5 tips on how to stop your dog from putting stuff under the couch
#1: Rotate your dog’s toys
Their obsessive hoarding behavior could end as soon as you put their extra toys away. Rotate the toys so they have access to 2 or 3 different kinds at a time. Do it weekly.
For example, a dental puzzle toy your pooch can chew on. Such as the Dog Puzzle Toy 2 Pack, HIPPIH Interactive Dog Toys Ball for IQ Training.
If you decide, you can put small kibble inside it. This will stimulate your pooch to play. Plus, they’ll get a treat. So it’s a reward-based mechanism.
If you choose to put no kibble inside it, it’ll serve as a great chew toy. The benefit is clearing the plaque from your dog’s teeth. This is how I do it, and my dog loves it!
Another interesting type of dog toy is the Wobble Wag Giggle Ball, available on Amazon. As the name suggests, it makes giggly sounds. This is different from the usual squeaking toys.
These are just two examples of toys you can give your doggo. They’re bound to engage your furry friend. And prevent any type of boredom or unwanted behavior.
#2: Teach your dog the right behavior
Teach your Fido the “give” command so they can learn to return toys. It’ll help you establish the appropriate spots where to keep the toys.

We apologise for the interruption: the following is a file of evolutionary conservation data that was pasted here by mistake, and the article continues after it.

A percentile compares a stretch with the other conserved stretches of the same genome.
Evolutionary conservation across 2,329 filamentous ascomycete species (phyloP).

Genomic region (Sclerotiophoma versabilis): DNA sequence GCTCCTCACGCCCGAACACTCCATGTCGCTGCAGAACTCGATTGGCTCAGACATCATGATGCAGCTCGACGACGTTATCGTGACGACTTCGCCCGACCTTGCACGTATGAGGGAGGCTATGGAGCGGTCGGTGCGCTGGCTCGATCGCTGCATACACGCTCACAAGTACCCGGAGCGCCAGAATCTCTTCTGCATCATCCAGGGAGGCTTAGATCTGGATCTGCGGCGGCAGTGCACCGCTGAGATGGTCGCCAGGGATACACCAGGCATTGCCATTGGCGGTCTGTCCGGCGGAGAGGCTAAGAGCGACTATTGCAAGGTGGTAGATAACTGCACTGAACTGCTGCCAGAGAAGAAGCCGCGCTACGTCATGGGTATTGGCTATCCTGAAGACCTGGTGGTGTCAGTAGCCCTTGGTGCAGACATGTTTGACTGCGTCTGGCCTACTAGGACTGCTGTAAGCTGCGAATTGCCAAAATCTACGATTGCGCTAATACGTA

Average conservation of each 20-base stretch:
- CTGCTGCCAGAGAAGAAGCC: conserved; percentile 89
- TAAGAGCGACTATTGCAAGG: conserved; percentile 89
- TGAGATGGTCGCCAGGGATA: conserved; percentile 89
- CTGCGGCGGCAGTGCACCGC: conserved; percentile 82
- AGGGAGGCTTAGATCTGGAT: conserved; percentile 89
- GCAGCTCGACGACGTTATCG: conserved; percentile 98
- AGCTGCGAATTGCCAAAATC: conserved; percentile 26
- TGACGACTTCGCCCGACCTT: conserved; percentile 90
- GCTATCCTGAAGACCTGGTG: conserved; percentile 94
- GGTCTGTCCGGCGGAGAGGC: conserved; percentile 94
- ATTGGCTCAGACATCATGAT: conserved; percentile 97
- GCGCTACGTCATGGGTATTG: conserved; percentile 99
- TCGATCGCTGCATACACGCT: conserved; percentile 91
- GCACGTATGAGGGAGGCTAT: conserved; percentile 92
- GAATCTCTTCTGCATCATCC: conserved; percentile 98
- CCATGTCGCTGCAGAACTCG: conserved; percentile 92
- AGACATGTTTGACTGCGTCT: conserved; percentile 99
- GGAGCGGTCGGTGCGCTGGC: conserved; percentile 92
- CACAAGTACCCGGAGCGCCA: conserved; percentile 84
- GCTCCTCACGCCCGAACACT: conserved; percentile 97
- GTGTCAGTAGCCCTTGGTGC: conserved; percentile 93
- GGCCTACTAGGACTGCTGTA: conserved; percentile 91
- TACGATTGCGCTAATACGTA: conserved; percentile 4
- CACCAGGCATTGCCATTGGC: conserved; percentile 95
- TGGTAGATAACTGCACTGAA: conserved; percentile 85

Plus, it’s another way to bond with your dog.
I do something similar with my pooch, Lissa. Whenever I notice she has no task to do, I ask her to give me “the toy”.
She knows the phrase. So as soon as she hears it, she’s on her quest to find the toy. And bring it to me. From there on we start a tug session. Or I throw a ball in the apartment.
Lissa enjoys this a lot! For her, it’s nice that I’m involved in the process. My attention is rewarding enough. Because as soon as she brings me the toy, the game begins.
With this in mind, observe your pooch for hoarding behavior. If you notice the first sign, call them over. When they divert their attention to you and follow your command, give them treats.
#3: Prevent access to your items
Does your dog have easy access to your valuable objects? Such as your watch, jewelry, or shoes?
If yes, then it’s time for prevention.
You don’t want your items hidden, or worse… chewed up!
Plus, not being able to find them could be quite annoying.
There can also be a danger that comes with stealing your small items. Your Fido may accidentally swallow your stuff. Such as your jewelry.
Common pieces swallowed by dogs are necklaces and earrings. The backs of stud earrings and rough edges can pierce their gastrointestinal tract.
Swallowing such items can cause blockage. Rocks, coins, and leather items can also get stuck in their throat or intestines.
But you can avoid life-threatening conditions that can harm your dog. Make sure to close closet doors and cabinets. You should also store your small items in elevated storage areas such as drawers.